What to remember this cold and flu season

Guest Health Column
Barbara Cree, PA-C
MercyCare Monticello

     As the “season of sickness” approaches, are you armed with the knowledge you need to handle whatever germs come your way? Do you know the differences between a common cold, the flu, and the “stomach flu?” MercyCare is here to help.

     The flu and a cold can seem very similar in some ways. Both are contagious, viral infections of the respiratory tract, but the flu (influenza) is much worse. It’s more likely to come on suddenly and bring a fever, aches and/or weakness along with the typical cold symptoms like congestion, sore throat and coughing. The “stomach flu,” on the other hand, is a common term for gastroenteritis, which is the inflammation of the gastrointestinal tract. This virus may cause cramps, nausea, vomiting and diarrhea.

     Influenza is usually at its worst for three or four days. Full recovery may take a week or more, and fatigue may stick around a little longer. It is important that you stay home if you have a flu diagnosis or symptoms. Stay hydrated, rest up, and try to keep from sharing the flu with others. Once your fever is gone for 24 hours, you are no longer contagious.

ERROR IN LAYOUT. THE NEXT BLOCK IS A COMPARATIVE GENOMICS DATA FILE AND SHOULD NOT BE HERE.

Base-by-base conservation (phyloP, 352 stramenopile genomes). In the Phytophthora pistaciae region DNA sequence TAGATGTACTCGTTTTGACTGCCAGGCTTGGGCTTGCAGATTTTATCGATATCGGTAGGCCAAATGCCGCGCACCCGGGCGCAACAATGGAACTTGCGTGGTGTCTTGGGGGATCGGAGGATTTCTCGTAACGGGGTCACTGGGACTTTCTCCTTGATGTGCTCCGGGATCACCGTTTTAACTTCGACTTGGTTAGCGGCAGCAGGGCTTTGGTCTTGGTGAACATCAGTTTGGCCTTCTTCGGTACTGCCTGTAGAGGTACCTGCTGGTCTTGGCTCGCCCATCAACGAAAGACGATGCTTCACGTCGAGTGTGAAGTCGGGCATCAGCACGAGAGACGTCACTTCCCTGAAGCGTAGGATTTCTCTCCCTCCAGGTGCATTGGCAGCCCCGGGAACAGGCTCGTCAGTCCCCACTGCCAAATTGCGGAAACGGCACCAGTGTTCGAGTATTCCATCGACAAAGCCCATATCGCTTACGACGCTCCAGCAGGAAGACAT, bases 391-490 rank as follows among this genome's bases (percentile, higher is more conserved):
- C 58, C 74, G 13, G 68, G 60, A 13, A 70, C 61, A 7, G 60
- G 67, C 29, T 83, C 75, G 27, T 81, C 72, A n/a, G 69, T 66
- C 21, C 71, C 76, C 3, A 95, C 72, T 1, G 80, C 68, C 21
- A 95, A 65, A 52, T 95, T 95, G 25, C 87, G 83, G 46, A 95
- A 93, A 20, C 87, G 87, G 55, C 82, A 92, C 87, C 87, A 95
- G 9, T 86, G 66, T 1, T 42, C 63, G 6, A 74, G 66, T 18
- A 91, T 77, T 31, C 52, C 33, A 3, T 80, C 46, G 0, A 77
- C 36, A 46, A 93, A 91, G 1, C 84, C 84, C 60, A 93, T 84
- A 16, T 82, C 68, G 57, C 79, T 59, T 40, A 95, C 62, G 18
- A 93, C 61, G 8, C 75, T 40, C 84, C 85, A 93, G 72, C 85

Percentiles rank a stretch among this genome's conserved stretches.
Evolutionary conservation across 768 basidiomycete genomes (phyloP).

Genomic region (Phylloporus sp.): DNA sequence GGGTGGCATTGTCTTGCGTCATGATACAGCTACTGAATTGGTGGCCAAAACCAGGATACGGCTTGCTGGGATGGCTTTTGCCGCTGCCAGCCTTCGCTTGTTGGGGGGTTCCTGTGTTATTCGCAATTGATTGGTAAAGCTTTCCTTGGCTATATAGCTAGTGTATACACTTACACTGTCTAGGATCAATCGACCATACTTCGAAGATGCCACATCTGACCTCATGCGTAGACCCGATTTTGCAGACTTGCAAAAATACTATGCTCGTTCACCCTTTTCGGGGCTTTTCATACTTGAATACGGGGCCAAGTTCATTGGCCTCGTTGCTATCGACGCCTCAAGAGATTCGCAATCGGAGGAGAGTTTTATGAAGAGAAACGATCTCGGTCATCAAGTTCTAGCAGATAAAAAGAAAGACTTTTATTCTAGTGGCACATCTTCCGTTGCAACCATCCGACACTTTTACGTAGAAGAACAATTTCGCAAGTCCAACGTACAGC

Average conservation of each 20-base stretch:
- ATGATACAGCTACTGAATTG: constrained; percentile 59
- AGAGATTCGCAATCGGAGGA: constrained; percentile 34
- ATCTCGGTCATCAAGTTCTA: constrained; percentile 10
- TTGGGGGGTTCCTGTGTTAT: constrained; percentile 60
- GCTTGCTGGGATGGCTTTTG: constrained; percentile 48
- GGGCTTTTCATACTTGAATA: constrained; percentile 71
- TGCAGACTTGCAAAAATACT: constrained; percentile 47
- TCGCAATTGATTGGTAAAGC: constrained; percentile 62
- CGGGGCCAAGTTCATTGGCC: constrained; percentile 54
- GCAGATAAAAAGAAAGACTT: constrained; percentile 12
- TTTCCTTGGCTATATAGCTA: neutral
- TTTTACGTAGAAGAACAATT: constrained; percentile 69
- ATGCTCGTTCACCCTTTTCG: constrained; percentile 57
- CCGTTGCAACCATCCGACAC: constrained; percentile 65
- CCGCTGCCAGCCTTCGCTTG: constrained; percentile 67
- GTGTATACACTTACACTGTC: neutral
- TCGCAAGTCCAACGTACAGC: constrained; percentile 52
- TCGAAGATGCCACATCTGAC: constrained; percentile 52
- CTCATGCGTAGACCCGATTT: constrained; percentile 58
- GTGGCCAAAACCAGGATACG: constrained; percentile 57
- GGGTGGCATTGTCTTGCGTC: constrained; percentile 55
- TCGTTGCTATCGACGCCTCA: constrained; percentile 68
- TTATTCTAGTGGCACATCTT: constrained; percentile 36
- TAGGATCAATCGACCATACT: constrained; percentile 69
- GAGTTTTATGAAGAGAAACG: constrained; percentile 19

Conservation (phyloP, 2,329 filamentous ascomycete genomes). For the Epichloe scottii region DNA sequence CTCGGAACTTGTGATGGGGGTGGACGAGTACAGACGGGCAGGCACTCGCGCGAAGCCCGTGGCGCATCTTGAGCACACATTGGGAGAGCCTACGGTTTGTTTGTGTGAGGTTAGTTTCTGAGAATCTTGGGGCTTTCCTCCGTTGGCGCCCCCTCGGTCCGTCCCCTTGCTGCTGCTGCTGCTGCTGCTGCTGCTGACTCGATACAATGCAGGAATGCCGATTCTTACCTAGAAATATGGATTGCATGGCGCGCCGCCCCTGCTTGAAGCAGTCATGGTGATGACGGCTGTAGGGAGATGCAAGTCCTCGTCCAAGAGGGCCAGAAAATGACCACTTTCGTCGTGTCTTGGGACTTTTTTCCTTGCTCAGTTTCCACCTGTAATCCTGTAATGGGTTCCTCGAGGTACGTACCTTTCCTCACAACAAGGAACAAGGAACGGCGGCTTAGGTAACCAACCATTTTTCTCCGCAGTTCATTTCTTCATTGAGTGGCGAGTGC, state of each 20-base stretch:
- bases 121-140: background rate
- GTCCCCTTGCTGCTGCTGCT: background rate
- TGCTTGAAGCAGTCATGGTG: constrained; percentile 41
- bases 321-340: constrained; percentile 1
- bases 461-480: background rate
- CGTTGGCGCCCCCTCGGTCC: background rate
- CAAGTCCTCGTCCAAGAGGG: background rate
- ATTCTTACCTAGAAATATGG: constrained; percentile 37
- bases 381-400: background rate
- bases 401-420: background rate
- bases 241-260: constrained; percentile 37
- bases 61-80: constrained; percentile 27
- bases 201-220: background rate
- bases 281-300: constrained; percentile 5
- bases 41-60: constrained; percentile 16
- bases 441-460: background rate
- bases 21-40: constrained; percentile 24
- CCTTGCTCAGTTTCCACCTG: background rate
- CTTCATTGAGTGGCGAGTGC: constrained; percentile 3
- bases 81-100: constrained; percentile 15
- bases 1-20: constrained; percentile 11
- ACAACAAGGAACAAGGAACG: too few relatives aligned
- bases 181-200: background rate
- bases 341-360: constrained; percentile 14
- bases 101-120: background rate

If you do experience flu-like symptoms, call MercyCare Monticello for a same-day appointment at 319-465-5937.

     If you experience difficulty breathing, a persistent fever, vomiting, painful swallowing, or persistent cough, congestion or headache, see your doctor to make sure your flu is not developing into something serious like pneumonia.

     Remember: Only bacterial infections are treated with antibiotics. Cold and flu are viral, not bacterial. This means a flu shot may be your best bet to battle the bug.

     It takes about two weeks for the antibodies in the flu vaccine to develop, so the sooner you can get the shot, the better. You may be a little sore the next day, but it’s a small price to pay to avoid the flu taking you down. Contact MercyCare Monticello to get your flu vaccine today.

     To avoid these illnesses, remember to wash your hands frequently, cover your cough or sneeze, and avoid touching high-traffic surfaces, such as door handles, as much as possible.



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